Jim, you might take a look at the graph theoretic concepts of maximum flow,
independent paths, minimum cutsets, and particularly Menger's theorem.
----- Original Message -----
From: "Jim "GrimJim" W Lai" <[log in to unmask]>
To: <[log in to unmask]>
Sent: Tuesday, July 24, 2001 4:11 PM
Subject: Re: network topology of the AIDS epidemic
> On Mon, 23 Jul 2001, Valdis wrote:
> > Can we stop the AIDS epidemic by focusing on the high degree Hubs in the
> > network?
> I agree with the others who have followed up. We must be careful not to
> let the constraints or focus of a model overly constrain our possible
> avenues of attack.
> I hope this isn't inappropriate, but off the cuff I see value in a
> physical analogy of networks. I have no URLs to cite, sadly.
> Networks - corresponds to pipes, interconnected between nodes.
> Infection - corresponds to fluid transported by pipes.
> Fluid flow volume over time through a node is trivially as follows:
> cross-section X velocity X density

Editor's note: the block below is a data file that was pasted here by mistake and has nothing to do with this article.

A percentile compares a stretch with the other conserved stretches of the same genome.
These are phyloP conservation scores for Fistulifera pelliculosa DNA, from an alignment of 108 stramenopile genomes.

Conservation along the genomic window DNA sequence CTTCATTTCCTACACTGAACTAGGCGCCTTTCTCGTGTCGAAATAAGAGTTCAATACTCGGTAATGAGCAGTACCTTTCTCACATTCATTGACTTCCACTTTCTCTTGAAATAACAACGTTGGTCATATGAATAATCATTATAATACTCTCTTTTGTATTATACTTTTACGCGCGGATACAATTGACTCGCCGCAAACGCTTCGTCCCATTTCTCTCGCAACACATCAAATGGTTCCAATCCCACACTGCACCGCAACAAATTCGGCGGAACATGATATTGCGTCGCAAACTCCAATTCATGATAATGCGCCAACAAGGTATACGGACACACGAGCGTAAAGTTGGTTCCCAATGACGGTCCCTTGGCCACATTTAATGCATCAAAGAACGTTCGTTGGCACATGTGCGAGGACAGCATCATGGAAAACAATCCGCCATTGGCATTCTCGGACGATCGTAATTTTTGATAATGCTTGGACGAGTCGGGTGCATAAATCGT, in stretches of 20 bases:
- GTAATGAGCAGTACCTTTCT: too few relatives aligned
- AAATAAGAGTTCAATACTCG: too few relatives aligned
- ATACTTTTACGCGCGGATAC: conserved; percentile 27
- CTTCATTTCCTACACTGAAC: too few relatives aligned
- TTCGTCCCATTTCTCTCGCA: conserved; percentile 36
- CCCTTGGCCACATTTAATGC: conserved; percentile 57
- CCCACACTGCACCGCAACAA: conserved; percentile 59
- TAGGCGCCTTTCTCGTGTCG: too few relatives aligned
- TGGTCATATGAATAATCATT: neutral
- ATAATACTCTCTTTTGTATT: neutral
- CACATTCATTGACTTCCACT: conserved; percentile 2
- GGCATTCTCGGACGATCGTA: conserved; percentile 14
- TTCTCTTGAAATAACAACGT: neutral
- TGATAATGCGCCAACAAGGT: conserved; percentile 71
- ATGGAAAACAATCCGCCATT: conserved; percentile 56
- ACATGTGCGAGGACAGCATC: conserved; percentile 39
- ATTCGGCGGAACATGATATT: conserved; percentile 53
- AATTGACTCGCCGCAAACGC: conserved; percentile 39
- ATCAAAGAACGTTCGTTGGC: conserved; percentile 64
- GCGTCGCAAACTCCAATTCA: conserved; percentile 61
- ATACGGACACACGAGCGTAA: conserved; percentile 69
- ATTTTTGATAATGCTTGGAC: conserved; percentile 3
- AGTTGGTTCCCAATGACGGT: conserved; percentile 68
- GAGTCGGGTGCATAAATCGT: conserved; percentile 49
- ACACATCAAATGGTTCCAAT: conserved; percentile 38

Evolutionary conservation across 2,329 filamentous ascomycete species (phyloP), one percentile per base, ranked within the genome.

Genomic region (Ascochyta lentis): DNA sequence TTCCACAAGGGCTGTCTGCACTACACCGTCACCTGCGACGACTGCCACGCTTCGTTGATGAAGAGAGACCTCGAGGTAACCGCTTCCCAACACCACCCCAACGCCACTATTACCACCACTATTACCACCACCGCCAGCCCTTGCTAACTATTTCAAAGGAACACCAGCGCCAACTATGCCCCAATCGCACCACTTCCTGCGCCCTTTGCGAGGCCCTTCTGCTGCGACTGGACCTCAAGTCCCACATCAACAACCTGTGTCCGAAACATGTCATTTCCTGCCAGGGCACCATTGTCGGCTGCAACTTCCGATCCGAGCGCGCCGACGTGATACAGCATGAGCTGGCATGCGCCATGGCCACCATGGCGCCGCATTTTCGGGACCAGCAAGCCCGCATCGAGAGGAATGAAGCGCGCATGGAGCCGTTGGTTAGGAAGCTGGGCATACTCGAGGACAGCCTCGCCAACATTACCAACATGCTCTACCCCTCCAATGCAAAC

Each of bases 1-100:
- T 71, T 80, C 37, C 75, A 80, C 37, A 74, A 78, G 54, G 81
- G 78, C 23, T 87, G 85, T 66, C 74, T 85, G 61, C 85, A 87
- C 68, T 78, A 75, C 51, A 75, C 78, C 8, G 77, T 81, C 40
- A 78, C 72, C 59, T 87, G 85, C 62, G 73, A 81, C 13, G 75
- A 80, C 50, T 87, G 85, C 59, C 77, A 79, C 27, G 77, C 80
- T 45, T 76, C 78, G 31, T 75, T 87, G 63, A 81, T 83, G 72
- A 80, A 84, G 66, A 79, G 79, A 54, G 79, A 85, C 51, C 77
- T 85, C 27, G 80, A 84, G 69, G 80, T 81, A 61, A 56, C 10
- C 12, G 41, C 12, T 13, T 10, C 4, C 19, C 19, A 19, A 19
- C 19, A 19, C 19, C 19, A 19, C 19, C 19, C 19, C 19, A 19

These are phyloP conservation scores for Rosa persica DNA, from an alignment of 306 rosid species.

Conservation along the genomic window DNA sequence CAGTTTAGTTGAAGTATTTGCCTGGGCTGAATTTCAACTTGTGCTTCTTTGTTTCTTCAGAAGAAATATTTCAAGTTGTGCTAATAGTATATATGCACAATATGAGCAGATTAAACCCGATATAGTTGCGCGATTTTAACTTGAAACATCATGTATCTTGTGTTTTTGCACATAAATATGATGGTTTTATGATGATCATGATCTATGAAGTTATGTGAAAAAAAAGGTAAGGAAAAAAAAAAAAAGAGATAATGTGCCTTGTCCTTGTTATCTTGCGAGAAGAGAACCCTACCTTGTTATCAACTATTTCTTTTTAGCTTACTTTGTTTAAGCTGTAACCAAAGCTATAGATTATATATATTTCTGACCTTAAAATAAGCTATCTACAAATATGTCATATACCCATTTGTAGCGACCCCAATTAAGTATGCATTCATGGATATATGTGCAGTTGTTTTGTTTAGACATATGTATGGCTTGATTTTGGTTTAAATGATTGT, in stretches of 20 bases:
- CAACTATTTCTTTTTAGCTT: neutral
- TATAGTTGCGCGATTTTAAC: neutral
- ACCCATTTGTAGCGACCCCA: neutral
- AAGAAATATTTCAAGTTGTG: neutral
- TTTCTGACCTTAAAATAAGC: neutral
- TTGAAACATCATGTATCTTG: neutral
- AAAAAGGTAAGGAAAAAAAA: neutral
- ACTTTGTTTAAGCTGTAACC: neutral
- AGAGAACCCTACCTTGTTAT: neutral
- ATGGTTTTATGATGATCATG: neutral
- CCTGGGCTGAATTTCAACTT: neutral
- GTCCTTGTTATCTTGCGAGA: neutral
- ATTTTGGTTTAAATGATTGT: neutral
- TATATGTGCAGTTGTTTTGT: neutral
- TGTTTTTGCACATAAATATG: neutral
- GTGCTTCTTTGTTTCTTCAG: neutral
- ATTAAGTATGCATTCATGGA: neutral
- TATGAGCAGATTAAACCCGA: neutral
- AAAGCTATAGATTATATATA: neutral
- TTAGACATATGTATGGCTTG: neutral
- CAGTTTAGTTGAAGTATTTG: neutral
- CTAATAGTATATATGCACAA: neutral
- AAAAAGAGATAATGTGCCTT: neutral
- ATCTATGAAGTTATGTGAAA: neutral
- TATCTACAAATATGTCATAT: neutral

> cross-section = proportionate to connectivity
> velocity = proportionate to frequency of transmission
> density = proprotionate to effectiveness of transmission
> The model suggests three points of attack to stem flow, aside from the
> elimination of nodes in the network.
> minimize cross-section: high connectivity hubs
> minimize velocity: numerically common vectors
> minimize density: high risk infectivity vectors
> Prevention efforts should attack all three, depending on which is most
> effective. There is no a priori one best attack mode from this model.
> From the model, one should be able to demonstrate the effectiveness of
> each method of attack individually, but a combined picture gives a more
> accurate assessment of the situation.
> Jim Lai